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Title: Characterisation of neurodevelopmental disorder and ageing phenotypes in transgenic mouse and fruit fly models of Neurexin1 dysfunction
Author: Hughes, Rebecca
ISNI:       0000 0004 8500 7980
Awarding Body: Lancaster University
Current Institution: Lancaster University
Date of Award: 2019
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Heterozygous (Hz) deletions in Neurexin1 (NRXN1), which encodes a presynaptic cell adhesion protein, increase the risk of developing Schizophrenia (Sz) and Autistic Spectrum Disorder (ASD). In addition, there is accumulating evidence for the accelerated ageing hypothesis of Sz. Using a transgenic mouse model of Neurexin1α heterozygosity (Nrxn1α Hzmice) and a fly model overexpressing Neurexin1 (Nrx-1), the current study aimed to investigate: (1) whether Nrxn1α heterozygosity causes Sz or ASD relevant phenotypes (behaviour and cognition) and endophenotypes (brain function) in mice, and whether these changes are temporally regulated across adult development, and (2) whether Nrx-1 dysfunction affects life span and behavioural senescence using Drosophila melanogaster as a model organism. It was found that Nrxn1α Hz mice show hyperlocomotor activity and increased anxiety-like behaviour in the Open Field (OF) test, deficits in recognition memory in the Novel Object Recognition Task (NORT), and defective reversal learning in a Cognitive Flexibility Task (CFT). In parallel, Nrxn1α Hz mice also show decreased cerebral metabolism in the frontal lobe and increased metabolism in dopaminergic and serotonergic system brain regions, as measured by 14C-2-Deoxyglucose (14C-2DG) functional brain imaging. Furthermore a selection of phenotypes and endophenotypes seen in Nrxn1α Hz mice are differentially regulated across adult development, including enhanced associative learning and increased cerebral metabolism in the Dorsal Raphé. In Drosophila melanogaster, Nrx-1 overexpression (in P{XP}Nrxd08766 flies) induced a small but significant life span extension and significant reductions in behavioural senescence as measured by the Exploratory Walking (EW) assay. Furthermore P{XP}Nrxd08766 flies showed sex-dependant alterations in locomotor activity and sleep structure. In conclusion, Nrxn1α heterozygosity in mice caused phenotypes and endophenotypes that are relevant to both Sz and ASD, including deficits in cognitive flexibility and hypofrontality. Some of these measures were differentially regulated across adult development. In addition, increased expression of Nrx-1 reduced measures of ageing in the fly. Overall these data suggest that Nrxn1α Hz mice provide a useful translational model for drug discovery. In addition, some effects of Neurexin may be mediatiated through the modification of ageing processes, although further research is required to confirm this.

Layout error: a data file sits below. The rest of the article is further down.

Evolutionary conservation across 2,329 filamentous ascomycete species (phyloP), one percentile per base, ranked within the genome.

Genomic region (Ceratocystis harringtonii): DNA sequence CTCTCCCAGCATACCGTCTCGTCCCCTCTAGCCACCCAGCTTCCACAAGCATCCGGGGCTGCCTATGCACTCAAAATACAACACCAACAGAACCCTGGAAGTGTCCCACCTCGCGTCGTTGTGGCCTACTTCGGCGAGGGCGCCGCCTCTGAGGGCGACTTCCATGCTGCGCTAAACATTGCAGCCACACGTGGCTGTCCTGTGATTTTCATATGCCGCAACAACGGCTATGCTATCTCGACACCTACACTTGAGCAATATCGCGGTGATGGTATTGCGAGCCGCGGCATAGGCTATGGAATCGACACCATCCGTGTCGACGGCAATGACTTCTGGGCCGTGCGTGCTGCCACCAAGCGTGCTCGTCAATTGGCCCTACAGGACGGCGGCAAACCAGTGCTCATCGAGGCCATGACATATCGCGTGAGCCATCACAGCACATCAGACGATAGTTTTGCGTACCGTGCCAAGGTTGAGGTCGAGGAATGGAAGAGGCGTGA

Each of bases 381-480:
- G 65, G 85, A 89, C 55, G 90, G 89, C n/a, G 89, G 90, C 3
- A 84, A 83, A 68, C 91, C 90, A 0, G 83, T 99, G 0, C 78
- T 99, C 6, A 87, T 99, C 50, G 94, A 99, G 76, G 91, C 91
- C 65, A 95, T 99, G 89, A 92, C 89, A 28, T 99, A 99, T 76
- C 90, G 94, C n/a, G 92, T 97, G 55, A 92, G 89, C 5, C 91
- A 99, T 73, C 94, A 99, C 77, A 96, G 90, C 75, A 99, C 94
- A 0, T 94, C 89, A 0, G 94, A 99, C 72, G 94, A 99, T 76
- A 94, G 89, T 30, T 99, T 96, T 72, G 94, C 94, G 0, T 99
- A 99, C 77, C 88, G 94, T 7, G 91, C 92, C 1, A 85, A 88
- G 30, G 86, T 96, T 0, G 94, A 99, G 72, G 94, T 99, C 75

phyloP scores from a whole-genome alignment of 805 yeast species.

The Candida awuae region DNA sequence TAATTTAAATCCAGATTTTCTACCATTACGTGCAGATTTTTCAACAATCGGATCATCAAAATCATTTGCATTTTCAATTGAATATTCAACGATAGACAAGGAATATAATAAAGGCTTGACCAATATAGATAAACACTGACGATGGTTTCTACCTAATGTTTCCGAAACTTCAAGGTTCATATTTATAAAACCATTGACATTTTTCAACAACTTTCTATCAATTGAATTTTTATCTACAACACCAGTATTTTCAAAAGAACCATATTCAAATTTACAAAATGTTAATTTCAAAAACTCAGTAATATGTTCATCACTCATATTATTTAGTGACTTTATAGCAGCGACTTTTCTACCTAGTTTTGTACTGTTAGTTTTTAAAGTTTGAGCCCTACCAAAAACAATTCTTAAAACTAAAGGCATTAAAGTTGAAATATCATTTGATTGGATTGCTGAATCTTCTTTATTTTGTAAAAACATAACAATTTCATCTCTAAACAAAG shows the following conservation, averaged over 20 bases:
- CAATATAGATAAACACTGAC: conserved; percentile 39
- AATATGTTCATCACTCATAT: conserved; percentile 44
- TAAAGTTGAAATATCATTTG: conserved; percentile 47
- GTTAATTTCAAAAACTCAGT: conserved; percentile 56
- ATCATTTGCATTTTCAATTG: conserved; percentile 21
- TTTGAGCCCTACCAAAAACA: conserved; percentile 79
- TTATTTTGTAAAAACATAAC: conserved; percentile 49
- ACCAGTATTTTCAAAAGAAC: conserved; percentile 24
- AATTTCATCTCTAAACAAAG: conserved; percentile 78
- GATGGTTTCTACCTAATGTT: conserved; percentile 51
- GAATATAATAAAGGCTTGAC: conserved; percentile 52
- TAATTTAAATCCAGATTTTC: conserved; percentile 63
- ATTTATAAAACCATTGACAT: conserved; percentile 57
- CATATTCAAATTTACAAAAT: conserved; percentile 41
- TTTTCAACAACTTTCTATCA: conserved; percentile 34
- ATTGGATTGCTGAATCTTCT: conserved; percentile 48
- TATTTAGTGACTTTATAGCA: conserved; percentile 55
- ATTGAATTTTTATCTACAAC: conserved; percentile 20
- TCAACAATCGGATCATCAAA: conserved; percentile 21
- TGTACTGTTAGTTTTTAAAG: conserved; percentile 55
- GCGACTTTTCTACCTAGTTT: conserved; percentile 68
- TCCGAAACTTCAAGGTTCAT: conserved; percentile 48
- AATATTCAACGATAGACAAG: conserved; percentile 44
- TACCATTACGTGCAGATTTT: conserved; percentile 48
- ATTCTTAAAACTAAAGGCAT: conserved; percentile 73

Supervisor: Not available Sponsor: Not available
Qualification Name: Thesis (Ph.D.) Qualification Level: Doctoral